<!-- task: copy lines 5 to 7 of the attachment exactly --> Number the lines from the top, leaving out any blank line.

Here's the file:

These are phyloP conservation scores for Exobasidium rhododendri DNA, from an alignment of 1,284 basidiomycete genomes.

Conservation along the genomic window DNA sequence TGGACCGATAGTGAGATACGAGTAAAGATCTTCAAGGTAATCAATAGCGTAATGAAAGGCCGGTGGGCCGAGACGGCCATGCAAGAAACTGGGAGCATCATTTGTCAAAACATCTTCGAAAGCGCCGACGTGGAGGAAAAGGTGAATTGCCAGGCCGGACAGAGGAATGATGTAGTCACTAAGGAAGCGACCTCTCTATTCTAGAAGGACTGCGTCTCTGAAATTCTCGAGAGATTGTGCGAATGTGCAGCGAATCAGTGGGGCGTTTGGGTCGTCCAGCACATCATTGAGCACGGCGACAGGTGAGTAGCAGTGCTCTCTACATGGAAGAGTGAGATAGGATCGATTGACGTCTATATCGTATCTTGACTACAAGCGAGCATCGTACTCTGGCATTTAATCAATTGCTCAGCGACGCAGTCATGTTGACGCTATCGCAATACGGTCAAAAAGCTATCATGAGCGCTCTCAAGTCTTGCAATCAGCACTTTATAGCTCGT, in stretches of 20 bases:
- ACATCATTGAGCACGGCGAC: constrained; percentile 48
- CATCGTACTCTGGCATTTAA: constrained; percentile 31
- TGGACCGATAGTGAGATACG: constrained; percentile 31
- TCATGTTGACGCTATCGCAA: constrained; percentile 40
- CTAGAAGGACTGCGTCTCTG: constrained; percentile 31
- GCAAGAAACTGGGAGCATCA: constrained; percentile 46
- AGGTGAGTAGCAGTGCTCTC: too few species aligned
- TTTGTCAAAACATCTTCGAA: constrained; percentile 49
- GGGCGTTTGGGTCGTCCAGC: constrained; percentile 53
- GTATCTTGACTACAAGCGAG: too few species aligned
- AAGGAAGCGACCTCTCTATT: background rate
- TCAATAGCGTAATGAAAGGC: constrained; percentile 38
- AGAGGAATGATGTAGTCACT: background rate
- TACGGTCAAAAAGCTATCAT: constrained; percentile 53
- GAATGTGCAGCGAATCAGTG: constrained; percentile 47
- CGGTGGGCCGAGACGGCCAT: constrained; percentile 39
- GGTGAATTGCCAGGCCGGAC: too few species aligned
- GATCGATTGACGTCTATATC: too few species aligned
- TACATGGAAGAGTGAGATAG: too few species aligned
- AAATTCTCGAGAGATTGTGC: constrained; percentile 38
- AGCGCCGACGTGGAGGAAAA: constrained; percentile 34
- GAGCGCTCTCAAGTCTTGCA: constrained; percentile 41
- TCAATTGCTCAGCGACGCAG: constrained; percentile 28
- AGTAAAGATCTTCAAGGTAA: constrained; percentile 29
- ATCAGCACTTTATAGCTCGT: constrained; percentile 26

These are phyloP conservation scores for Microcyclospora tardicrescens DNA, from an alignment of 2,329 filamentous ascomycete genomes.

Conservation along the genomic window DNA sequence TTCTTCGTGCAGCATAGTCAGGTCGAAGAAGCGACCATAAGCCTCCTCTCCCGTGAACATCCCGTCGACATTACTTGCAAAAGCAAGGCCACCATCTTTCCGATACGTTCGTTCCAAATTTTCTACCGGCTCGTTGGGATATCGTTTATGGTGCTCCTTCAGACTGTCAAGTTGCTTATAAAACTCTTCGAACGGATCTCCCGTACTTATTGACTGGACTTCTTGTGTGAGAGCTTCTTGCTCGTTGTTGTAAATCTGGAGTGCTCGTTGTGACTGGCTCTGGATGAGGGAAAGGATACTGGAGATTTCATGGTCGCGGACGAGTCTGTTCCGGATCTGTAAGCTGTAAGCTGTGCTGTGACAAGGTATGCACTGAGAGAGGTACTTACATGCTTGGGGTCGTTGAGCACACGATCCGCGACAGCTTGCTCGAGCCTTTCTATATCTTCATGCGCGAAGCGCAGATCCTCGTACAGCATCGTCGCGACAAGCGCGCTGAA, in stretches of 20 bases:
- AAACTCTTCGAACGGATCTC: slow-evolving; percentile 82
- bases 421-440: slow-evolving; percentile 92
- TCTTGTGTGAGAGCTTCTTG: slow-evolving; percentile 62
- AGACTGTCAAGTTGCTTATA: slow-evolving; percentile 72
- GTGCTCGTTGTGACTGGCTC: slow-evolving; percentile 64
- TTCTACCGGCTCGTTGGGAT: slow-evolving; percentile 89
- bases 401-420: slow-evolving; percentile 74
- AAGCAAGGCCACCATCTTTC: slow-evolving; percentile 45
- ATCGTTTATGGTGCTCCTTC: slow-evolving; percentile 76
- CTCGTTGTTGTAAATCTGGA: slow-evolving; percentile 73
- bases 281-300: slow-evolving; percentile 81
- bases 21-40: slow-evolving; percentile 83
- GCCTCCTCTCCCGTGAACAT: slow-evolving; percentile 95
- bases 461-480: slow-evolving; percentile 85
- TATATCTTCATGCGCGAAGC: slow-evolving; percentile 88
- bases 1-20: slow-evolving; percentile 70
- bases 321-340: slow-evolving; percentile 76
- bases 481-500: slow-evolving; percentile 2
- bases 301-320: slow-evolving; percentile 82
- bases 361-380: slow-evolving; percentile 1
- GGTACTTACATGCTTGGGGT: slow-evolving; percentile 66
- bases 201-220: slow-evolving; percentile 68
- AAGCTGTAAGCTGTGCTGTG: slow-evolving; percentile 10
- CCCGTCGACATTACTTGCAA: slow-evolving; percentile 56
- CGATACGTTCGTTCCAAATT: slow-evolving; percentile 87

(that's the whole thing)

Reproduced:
- TGGACCGATAGTGAGATACG: constrained; percentile 31
- TCATGTTGACGCTATCGCAA: constrained; percentile 40
- CTAGAAGGACTGCGTCTCTG: constrained; percentile 31